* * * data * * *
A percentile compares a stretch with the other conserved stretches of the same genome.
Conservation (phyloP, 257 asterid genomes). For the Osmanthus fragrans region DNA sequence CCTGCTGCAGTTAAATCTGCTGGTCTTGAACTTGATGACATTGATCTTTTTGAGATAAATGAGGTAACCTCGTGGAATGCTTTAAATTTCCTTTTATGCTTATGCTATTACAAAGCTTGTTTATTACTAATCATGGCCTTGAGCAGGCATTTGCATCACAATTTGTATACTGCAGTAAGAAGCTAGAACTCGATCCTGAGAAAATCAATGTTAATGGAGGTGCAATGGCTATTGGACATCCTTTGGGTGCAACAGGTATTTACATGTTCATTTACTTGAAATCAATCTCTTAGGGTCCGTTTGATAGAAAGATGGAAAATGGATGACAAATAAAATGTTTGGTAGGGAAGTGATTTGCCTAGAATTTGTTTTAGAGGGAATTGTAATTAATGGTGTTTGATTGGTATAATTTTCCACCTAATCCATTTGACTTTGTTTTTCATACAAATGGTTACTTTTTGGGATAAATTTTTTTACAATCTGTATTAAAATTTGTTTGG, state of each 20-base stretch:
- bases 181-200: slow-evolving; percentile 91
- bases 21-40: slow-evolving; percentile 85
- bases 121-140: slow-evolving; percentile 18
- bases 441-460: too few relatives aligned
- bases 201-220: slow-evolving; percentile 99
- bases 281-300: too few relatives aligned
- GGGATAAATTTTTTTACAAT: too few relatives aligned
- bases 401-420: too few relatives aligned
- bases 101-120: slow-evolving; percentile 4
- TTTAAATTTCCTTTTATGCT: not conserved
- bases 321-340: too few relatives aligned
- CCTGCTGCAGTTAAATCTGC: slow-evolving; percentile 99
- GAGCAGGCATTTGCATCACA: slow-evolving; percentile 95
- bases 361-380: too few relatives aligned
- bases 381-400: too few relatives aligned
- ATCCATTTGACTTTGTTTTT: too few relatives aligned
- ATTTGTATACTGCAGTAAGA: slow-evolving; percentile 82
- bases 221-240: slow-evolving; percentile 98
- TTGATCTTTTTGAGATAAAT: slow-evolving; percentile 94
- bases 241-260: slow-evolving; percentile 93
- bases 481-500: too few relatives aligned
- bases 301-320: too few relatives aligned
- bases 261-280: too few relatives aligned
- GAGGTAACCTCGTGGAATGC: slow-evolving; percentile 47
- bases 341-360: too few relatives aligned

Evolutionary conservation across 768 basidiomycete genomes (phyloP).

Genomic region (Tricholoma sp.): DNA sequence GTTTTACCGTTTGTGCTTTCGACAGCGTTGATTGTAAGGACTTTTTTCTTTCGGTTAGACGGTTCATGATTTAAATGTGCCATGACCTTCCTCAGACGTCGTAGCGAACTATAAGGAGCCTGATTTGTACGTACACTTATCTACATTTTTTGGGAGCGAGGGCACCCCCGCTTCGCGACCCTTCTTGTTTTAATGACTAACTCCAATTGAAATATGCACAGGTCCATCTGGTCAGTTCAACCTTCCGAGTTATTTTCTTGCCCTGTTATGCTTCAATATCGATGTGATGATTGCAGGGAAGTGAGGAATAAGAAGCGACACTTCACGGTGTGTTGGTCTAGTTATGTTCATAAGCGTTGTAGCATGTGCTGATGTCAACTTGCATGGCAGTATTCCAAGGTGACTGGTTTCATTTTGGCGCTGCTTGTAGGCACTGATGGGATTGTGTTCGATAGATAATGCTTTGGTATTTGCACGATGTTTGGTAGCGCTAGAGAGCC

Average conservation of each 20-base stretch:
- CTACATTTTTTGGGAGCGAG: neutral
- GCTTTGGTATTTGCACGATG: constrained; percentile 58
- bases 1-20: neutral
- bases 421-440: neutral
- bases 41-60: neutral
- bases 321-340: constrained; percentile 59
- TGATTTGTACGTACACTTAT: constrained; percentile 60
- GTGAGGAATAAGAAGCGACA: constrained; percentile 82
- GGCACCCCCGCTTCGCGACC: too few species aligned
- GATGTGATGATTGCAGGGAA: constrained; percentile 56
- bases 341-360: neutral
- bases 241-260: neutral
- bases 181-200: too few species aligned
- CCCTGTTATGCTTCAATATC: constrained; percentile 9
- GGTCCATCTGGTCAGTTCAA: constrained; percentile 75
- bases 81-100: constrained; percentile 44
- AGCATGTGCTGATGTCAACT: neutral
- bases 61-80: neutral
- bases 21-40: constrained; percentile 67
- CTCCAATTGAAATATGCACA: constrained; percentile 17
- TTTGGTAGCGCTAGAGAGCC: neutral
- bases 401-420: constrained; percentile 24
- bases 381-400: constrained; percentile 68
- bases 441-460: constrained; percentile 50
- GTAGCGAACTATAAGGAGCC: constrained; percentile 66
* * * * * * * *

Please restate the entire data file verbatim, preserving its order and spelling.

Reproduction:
A percentile compares a stretch with the other conserved stretches of the same genome.
Conservation (phyloP, 257 asterid genomes). For the Osmanthus fragrans region DNA sequence CCTGCTGCAGTTAAATCTGCTGGTCTTGAACTTGATGACATTGATCTTTTTGAGATAAATGAGGTAACCTCGTGGAATGCTTTAAATTTCCTTTTATGCTTATGCTATTACAAAGCTTGTTTATTACTAATCATGGCCTTGAGCAGGCATTTGCATCACAATTTGTATACTGCAGTAAGAAGCTAGAACTCGATCCTGAGAAAATCAATGTTAATGGAGGTGCAATGGCTATTGGACATCCTTTGGGTGCAACAGGTATTTACATGTTCATTTACTTGAAATCAATCTCTTAGGGTCCGTTTGATAGAAAGATGGAAAATGGATGACAAATAAAATGTTTGGTAGGGAAGTGATTTGCCTAGAATTTGTTTTAGAGGGAATTGTAATTAATGGTGTTTGATTGGTATAATTTTCCACCTAATCCATTTGACTTTGTTTTTCATACAAATGGTTACTTTTTGGGATAAATTTTTTTACAATCTGTATTAAAATTTGTTTGG, state of each 20-base stretch:
- bases 181-200: slow-evolving; percentile 91
- bases 21-40: slow-evolving; percentile 85
- bases 121-140: slow-evolving; percentile 18
- bases 441-460: too few relatives aligned
- bases 201-220: slow-evolving; percentile 99
- bases 281-300: too few relatives aligned
- GGGATAAATTTTTTTACAAT: too few relatives aligned
- bases 401-420: too few relatives aligned
- bases 101-120: slow-evolving; percentile 4
- TTTAAATTTCCTTTTATGCT: not conserved
- bases 321-340: too few relatives aligned
- CCTGCTGCAGTTAAATCTGC: slow-evolving; percentile 99
- GAGCAGGCATTTGCATCACA: slow-evolving; percentile 95
- bases 361-380: too few relatives aligned
- bases 381-400: too few relatives aligned
- ATCCATTTGACTTTGTTTTT: too few relatives aligned
- ATTTGTATACTGCAGTAAGA: slow-evolving; percentile 82
- bases 221-240: slow-evolving; percentile 98
- TTGATCTTTTTGAGATAAAT: slow-evolving; percentile 94
- bases 241-260: slow-evolving; percentile 93
- bases 481-500: too few relatives aligned
- bases 301-320: too few relatives aligned
- bases 261-280: too few relatives aligned
- GAGGTAACCTCGTGGAATGC: slow-evolving; percentile 47
- bases 341-360: too few relatives aligned

Evolutionary conservation across 768 basidiomycete genomes (phyloP).

Genomic region (Tricholoma sp.): DNA sequence GTTTTACCGTTTGTGCTTTCGACAGCGTTGATTGTAAGGACTTTTTTCTTTCGGTTAGACGGTTCATGATTTAAATGTGCCATGACCTTCCTCAGACGTCGTAGCGAACTATAAGGAGCCTGATTTGTACGTACACTTATCTACATTTTTTGGGAGCGAGGGCACCCCCGCTTCGCGACCCTTCTTGTTTTAATGACTAACTCCAATTGAAATATGCACAGGTCCATCTGGTCAGTTCAACCTTCCGAGTTATTTTCTTGCCCTGTTATGCTTCAATATCGATGTGATGATTGCAGGGAAGTGAGGAATAAGAAGCGACACTTCACGGTGTGTTGGTCTAGTTATGTTCATAAGCGTTGTAGCATGTGCTGATGTCAACTTGCATGGCAGTATTCCAAGGTGACTGGTTTCATTTTGGCGCTGCTTGTAGGCACTGATGGGATTGTGTTCGATAGATAATGCTTTGGTATTTGCACGATGTTTGGTAGCGCTAGAGAGCC

Average conservation of each 20-base stretch:
- CTACATTTTTTGGGAGCGAG: neutral
- GCTTTGGTATTTGCACGATG: constrained; percentile 58
- bases 1-20: neutral
- bases 421-440: neutral
- bases 41-60: neutral
- bases 321-340: constrained; percentile 59
- TGATTTGTACGTACACTTAT: constrained; percentile 60
- GTGAGGAATAAGAAGCGACA: constrained; percentile 82
- GGCACCCCCGCTTCGCGACC: too few species aligned
- GATGTGATGATTGCAGGGAA: constrained; percentile 56
- bases 341-360: neutral
- bases 241-260: neutral
- bases 181-200: too few species aligned
- CCCTGTTATGCTTCAATATC: constrained; percentile 9
- GGTCCATCTGGTCAGTTCAA: constrained; percentile 75
- bases 81-100: constrained; percentile 44
- AGCATGTGCTGATGTCAACT: neutral
- bases 61-80: neutral
- bases 21-40: constrained; percentile 67
- CTCCAATTGAAATATGCACA: constrained; percentile 17
- TTTGGTAGCGCTAGAGAGCC: neutral
- bases 401-420: constrained; percentile 24
- bases 381-400: constrained; percentile 68
- bases 441-460: constrained; percentile 50
- GTAGCGAACTATAAGGAGCC: constrained; percentile 66